For many years now Jus soli has been seen as a miraculous way to reduce the number of stateless persons around the world. Despite this, there still exist a variety of conditions that make eradication of statelessness a long and bumpy ride. This article will examine how Jus soli is practiced in some countries around the world and how this legal principle may help to eliminate statelessness.
The principle of Jus soli or “the right of soil” is a legal principle according to which all children born on the territory of a country have a right to claim citizenship of that country. For this reason, lawyers and practitioners often see Jus soli as a solution to statelessness.
Statelessness itself represents a person who is not considered as a national by any country in the world. Statelessness can happen due to various factors such as gender or ethnic discrimination, emergence of new States and gaps in legal system of the country (Refugees, n.d.) . Being stateless means that person does not have basic identity documents and access to education, medical and social services (Baluarte, 2017). Without citizenship people are excluded from the political life of the country they live in as they cannot vote and statelessness, in general, deprives them of a sense of national identity and belonging.
To this day the principle of Jus soli is not widely practiced around the world mostly because it carries a lot of negative factors that may compromise the state's legal and political system. However, Jus soli is also used as a way of granting citizenship to people born on disputed territories, like on Falkland Islands. And still there are several countries in the world that do in fact practice Jus soli. Some of them provide citizenship based on so-called unconditional Jus soli, and others require a number of conditions.
Most of the countries of North, Central and South America operate an unconditional Jus soli system, when citizenship is granted to children of aliens born on their territory. This system originates from English and Spanish colonization of the region and Jus soli was kept as a way of integration enslaved population and attraction of European migrants (Mignot, n.d.).
In the modern setting, the United States, for example, provides citizenship to children born on their land. It uses the 14th Amendment to the US Constitution that states that “All persons born or naturalized in the United States, and subject to the jurisdiction thereof, are citizens of the United States and of the state wherein they reside.”
Same pattern is applied by Canada, Mexico, Argentina, Brazil and other countries of the Americas. It is important to note that still not all children can enjoy this principle. According to constitutions of these countries, children born to parents employed at diplomatic service jobs or international organizations that give them the same diplomatic status cannot claim citizenship of the country they were born in.
Conditional Jus soli is applied in some countries of Western Europe and Oceania. In this case, a family needs to meet certain conditions to secure their child’s citizenship, such as residence in the country for a certain period of time or even presence of permanent residence. These conditions vary from country to country and below we will discuss some examples.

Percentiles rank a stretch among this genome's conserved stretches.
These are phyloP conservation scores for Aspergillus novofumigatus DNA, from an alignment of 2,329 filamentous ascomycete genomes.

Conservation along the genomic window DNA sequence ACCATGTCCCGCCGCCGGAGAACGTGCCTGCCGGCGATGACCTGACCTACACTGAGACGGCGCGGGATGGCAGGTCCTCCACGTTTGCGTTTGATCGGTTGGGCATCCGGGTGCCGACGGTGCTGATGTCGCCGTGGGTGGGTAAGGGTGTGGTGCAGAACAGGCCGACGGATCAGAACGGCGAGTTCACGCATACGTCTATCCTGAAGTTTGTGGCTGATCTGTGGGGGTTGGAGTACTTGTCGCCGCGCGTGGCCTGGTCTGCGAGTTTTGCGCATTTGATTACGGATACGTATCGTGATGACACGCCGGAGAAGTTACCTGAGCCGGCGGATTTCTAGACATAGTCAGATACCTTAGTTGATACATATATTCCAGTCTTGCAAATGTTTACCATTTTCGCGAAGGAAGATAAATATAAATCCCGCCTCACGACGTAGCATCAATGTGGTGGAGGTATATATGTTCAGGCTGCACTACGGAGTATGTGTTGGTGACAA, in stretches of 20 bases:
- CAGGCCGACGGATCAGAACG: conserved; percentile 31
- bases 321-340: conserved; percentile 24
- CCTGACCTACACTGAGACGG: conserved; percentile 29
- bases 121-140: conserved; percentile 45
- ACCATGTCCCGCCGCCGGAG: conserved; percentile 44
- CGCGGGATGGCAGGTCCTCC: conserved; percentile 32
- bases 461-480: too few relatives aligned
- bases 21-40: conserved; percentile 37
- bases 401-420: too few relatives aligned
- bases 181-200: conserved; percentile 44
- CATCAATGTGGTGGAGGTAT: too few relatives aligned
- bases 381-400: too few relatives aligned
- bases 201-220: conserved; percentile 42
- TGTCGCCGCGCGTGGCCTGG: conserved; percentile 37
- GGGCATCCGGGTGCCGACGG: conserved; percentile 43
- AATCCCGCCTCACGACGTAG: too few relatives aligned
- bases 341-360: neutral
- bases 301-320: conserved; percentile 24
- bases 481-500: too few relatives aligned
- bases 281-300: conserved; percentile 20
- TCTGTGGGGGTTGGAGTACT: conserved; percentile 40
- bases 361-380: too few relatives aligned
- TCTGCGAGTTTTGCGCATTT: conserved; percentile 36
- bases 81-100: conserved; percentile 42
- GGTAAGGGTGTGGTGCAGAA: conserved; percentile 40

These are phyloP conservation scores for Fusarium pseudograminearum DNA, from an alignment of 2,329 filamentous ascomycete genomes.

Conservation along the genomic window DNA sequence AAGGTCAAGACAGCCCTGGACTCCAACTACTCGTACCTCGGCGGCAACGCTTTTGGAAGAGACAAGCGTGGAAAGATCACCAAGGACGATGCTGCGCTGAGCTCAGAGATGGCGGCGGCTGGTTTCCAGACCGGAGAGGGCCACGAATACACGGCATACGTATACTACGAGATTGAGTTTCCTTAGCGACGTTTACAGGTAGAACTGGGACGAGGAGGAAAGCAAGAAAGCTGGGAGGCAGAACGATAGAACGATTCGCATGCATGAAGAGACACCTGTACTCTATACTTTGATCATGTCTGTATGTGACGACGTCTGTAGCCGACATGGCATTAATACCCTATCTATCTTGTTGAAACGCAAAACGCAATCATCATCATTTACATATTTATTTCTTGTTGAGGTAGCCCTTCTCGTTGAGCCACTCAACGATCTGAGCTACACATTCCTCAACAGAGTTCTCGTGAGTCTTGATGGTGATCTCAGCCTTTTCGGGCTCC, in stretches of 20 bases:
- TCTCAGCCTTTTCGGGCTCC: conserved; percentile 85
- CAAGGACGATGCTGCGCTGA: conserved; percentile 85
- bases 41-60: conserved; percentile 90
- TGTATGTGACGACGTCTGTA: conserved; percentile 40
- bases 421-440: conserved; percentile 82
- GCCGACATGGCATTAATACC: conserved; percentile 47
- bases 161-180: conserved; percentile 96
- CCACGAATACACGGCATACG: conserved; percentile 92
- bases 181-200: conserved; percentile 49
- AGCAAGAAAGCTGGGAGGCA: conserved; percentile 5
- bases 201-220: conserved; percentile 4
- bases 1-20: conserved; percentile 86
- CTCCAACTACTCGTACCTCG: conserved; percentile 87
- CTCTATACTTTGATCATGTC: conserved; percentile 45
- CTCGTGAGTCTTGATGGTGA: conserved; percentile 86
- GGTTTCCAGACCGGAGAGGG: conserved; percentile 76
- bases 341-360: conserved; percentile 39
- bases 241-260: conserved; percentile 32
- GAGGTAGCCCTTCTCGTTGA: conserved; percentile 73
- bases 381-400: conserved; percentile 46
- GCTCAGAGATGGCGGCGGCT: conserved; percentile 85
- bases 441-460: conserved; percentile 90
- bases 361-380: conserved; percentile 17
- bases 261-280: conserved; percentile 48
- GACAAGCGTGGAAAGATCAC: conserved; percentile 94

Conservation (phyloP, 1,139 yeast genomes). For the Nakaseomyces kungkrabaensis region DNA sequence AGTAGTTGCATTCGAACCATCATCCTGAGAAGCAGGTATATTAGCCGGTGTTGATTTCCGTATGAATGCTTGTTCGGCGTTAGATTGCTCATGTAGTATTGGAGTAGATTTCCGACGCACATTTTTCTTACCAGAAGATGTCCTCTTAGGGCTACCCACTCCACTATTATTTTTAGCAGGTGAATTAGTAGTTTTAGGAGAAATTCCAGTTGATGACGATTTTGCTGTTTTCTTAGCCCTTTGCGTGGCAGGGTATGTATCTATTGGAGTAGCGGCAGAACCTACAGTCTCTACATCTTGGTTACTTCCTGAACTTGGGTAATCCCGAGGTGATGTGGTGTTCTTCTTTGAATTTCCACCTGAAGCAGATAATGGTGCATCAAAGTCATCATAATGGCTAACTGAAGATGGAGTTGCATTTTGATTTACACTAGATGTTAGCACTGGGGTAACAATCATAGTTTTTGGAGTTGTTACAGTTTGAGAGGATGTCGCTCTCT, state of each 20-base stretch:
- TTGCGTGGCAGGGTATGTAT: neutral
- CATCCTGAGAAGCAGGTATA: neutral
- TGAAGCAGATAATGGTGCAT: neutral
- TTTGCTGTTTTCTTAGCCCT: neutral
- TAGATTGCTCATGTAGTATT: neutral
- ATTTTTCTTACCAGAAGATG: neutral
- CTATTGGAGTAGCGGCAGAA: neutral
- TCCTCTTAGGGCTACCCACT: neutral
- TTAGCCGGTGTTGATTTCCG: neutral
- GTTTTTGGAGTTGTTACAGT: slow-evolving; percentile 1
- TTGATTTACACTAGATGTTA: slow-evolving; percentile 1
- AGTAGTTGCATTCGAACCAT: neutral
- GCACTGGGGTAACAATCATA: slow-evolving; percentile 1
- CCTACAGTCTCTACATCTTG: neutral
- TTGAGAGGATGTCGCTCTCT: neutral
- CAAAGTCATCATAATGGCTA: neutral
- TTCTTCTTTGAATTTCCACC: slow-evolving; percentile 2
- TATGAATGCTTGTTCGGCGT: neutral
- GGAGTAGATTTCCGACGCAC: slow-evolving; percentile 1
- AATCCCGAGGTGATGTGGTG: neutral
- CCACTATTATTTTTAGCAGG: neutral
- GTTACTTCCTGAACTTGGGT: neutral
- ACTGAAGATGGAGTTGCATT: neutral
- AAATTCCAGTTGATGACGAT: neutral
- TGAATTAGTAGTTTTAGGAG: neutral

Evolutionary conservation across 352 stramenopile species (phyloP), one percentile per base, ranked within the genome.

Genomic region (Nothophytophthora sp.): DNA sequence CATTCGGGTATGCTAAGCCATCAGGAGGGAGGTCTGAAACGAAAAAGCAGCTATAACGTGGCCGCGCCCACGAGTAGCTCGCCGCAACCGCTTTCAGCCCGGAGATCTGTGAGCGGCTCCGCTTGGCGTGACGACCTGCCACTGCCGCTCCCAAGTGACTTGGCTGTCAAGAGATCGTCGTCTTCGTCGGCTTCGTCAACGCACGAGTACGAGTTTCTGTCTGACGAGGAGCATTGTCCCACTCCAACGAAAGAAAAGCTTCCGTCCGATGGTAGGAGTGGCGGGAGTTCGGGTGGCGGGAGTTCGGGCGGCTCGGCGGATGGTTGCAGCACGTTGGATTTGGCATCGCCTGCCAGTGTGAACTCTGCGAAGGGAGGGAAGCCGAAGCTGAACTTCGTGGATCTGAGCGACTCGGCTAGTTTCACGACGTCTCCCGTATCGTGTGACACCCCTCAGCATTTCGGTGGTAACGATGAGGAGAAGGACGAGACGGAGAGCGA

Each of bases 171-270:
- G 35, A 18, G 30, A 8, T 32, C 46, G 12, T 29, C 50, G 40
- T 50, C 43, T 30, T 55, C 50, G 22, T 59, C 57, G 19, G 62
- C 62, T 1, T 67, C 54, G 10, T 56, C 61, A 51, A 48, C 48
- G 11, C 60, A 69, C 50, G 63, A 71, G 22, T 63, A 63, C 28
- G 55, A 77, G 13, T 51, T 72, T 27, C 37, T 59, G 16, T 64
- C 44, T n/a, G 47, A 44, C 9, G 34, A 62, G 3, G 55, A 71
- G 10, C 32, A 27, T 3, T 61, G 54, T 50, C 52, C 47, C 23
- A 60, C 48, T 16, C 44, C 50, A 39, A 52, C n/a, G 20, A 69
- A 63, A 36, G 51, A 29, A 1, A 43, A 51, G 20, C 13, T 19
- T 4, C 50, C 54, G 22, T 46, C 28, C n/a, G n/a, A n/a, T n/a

Countries like France possess strict Jus soli rules, when citizenship is granted to second generation migrants based on their residence status. Thus if the child was born to immigrant parents s/he will only obtain French citizenship at the age of 18 (Mignot, n.d.). Subsequently, third generation migrants are granted French citizenship with any conditions.
The United Kingdom along with Germany, provides citizenship to children born on their land only if parents meet residency and citizenship requirements. In the UK, parents must have been living in the country legally (hold a permanent residence) or one of the parents is a UK national (“Is citizenship of the country you are born in an absurd privilege?,” 2018). Important to note that this rule is only applied to children born after 1983.
Japan on the other hand represents itself as a strict Jus sanguinis country. However, Article 2 of the Nationality Act lists three conditions under which a child can be granted with Japanese citizenship: 1) one of the parents must be a Japanese citizen; 2) if child is born abroad to Japanese parent and lives in Japan for 20 years; and 3) if child is born to unknown or stateless persons on Japanese land (“THE NATIONALITY LAW,” n.d.).
Currently it is hard to say how many people are stateless around the world. UNHCR provides official data of 3.9 million people, however it admits that statistics are underestimated and assumes that real numbers are close to 10 million people (“Better statistics to help end statelessness,” 2020). It may seem that adoption of legal practice of Jus soli like in Japan will help eliminate statelessness within several decades. In fact, Jus soli is not the only solution to the problem. International cooperation and willingness of states to resolve the issue will play a major role in eradication of statelessness around the world. Jus soli in this equation will only help to avoid statelessness at birth.
With countries adopting conditional Jus soli system, the number of stateless children will drop dramatically, however proper migration management and careful recordings of births will speed up this process.
Is citizenship of the country you are born in an absurd privilege? | Arwa Mahdawi [WWW Document], 2018. . the Guardian. URL http://www.theguardian.com/commentisfree/2018/aug/29/birthright-citizenship-privilege-canada-america-policy (accessed 11.2.20).
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